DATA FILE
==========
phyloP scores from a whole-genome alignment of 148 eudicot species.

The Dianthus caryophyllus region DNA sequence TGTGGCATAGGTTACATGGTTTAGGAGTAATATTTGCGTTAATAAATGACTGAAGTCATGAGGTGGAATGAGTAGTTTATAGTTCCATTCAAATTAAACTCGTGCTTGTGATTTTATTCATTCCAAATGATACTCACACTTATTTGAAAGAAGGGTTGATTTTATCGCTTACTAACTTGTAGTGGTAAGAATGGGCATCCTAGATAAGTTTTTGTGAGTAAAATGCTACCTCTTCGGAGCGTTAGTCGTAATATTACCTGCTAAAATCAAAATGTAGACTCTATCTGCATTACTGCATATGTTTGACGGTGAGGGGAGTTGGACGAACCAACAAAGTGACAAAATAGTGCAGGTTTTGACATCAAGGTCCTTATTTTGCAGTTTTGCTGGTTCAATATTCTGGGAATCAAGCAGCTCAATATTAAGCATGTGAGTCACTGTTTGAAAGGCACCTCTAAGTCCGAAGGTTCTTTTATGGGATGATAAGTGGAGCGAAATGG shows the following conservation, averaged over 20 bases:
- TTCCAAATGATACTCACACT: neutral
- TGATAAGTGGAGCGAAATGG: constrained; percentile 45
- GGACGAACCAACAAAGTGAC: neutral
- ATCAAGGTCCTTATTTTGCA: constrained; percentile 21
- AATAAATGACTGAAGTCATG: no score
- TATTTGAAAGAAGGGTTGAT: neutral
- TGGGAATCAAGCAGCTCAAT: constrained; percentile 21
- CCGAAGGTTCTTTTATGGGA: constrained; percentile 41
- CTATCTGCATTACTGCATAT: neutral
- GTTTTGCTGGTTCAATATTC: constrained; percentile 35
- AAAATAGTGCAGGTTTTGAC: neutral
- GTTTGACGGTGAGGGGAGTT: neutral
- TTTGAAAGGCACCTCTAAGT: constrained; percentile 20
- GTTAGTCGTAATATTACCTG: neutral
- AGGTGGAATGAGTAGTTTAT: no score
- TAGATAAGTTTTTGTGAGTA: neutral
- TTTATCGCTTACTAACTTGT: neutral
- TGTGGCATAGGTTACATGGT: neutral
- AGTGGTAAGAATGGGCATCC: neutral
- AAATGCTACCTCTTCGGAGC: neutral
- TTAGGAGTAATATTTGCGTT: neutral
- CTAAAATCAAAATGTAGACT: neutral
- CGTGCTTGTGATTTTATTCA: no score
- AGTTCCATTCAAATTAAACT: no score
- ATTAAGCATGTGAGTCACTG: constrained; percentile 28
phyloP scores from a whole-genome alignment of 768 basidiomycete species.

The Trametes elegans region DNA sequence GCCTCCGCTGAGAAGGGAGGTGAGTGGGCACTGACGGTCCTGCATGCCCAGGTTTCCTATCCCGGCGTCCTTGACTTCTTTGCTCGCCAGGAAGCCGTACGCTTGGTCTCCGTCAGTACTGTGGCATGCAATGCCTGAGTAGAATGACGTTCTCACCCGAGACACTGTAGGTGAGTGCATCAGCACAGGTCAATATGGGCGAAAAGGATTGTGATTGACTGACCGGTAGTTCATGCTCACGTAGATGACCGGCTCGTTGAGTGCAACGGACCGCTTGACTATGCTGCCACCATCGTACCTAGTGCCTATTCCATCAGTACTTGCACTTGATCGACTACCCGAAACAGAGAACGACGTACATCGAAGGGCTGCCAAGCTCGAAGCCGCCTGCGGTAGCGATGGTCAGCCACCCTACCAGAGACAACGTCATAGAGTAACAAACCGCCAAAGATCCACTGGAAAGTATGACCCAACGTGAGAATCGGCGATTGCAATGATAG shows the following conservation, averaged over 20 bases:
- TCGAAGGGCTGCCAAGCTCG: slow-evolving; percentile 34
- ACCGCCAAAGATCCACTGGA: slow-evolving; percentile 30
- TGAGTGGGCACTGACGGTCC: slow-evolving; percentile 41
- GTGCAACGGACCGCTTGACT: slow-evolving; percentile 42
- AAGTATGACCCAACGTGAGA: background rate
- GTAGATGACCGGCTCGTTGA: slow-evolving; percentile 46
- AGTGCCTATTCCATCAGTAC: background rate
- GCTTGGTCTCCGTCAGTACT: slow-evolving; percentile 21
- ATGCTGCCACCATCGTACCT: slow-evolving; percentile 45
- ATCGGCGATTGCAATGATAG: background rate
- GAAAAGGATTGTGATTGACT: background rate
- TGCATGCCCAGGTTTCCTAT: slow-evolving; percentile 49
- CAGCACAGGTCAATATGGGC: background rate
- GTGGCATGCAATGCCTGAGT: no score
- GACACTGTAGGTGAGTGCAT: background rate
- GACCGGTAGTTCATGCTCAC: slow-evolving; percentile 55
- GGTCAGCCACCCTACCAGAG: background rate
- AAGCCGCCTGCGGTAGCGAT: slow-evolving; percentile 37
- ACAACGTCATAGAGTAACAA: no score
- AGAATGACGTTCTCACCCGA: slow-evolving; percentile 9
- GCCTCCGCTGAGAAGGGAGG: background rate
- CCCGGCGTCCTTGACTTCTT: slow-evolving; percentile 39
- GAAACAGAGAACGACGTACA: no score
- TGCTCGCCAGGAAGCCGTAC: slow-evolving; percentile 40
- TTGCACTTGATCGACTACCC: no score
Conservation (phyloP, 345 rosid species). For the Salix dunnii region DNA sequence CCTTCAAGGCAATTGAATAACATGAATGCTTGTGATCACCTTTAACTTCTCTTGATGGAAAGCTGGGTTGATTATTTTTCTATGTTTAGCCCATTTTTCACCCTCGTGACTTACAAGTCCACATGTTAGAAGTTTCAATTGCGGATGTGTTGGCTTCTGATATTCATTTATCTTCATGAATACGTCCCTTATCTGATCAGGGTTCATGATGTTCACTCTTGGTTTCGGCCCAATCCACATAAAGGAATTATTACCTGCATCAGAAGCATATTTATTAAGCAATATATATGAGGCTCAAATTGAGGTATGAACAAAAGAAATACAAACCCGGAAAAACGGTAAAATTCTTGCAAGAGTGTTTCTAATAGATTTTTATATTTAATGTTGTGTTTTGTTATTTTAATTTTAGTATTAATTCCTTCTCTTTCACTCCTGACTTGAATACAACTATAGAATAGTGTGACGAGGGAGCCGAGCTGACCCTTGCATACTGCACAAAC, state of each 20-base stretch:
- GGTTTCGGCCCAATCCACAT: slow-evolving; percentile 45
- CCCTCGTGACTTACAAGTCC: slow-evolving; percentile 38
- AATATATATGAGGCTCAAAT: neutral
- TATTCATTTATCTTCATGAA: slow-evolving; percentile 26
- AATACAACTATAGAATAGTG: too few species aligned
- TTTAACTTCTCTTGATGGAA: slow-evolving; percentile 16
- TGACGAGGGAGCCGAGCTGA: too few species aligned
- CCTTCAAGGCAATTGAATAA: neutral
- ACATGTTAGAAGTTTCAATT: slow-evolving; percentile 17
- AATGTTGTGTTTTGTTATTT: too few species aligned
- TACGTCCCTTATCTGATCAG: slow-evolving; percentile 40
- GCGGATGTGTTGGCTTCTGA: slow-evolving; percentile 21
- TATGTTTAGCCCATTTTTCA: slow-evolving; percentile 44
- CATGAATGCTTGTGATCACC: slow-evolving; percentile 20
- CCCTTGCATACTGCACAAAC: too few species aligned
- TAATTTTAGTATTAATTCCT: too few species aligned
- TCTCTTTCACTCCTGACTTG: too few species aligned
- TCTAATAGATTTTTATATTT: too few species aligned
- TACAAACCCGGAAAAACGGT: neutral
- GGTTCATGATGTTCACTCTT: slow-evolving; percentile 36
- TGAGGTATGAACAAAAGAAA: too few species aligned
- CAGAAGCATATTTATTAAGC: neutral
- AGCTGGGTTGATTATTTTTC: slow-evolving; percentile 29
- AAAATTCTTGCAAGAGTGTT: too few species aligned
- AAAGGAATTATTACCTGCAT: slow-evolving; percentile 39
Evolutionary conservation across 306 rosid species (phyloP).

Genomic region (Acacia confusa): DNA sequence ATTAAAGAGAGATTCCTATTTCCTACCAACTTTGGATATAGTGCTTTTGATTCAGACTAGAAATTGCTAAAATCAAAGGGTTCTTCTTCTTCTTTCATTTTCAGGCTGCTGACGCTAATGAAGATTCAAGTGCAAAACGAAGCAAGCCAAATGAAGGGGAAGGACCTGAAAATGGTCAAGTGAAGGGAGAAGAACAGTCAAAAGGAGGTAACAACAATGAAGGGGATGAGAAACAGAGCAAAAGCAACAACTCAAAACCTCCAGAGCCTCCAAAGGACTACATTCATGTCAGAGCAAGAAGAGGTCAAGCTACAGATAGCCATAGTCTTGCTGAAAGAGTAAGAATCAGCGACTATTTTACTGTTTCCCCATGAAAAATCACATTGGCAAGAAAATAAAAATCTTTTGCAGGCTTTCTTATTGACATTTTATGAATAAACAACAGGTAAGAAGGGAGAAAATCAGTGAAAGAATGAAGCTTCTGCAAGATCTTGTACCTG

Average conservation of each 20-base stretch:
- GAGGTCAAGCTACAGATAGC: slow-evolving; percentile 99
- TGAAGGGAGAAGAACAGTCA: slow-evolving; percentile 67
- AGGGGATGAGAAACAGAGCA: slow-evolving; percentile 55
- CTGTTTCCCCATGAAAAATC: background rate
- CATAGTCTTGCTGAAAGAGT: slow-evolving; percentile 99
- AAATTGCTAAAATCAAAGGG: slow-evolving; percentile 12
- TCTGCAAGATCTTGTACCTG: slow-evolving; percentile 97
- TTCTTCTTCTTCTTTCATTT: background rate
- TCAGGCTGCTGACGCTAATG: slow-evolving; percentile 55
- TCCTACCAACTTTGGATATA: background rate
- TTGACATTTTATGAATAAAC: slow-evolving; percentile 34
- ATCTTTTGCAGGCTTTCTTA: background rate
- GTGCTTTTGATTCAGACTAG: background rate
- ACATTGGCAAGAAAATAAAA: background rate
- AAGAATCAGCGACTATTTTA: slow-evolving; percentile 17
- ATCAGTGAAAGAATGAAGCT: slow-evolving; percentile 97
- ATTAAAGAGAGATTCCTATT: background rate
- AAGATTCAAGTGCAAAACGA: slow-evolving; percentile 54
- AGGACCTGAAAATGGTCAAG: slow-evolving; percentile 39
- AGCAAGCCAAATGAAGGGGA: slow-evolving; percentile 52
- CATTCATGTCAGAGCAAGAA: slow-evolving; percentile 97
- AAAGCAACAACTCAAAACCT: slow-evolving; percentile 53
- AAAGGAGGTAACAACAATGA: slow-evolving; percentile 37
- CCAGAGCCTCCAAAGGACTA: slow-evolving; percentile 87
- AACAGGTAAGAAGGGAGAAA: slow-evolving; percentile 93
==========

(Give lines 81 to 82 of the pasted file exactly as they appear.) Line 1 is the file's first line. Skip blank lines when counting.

Evolutionary conservation across 306 rosid species (phyloP).

Genomic region (Acacia confusa): DNA sequence ATTAAAGAGAGATTCCTATTTCCTACCAACTTTGGATATAGTGCTTTTGATTCAGACTAGAAATTGCTAAAATCAAAGGGTTCTTCTTCTTCTTTCATTTTCAGGCTGCTGACGCTAATGAAGATTCAAGTGCAAAACGAAGCAAGCCAAATGAAGGGGAAGGACCTGAAAATGGTCAAGTGAAGGGAGAAGAACAGTCAAAAGGAGGTAACAACAATGAAGGGGATGAGAAACAGAGCAAAAGCAACAACTCAAAACCTCCAGAGCCTCCAAAGGACTACATTCATGTCAGAGCAAGAAGAGGTCAAGCTACAGATAGCCATAGTCTTGCTGAAAGAGTAAGAATCAGCGACTATTTTACTGTTTCCCCATGAAAAATCACATTGGCAAGAAAATAAAAATCTTTTGCAGGCTTTCTTATTGACATTTTATGAATAAACAACAGGTAAGAAGGGAGAAAATCAGTGAAAGAATGAAGCTTCTGCAAGATCTTGTACCTG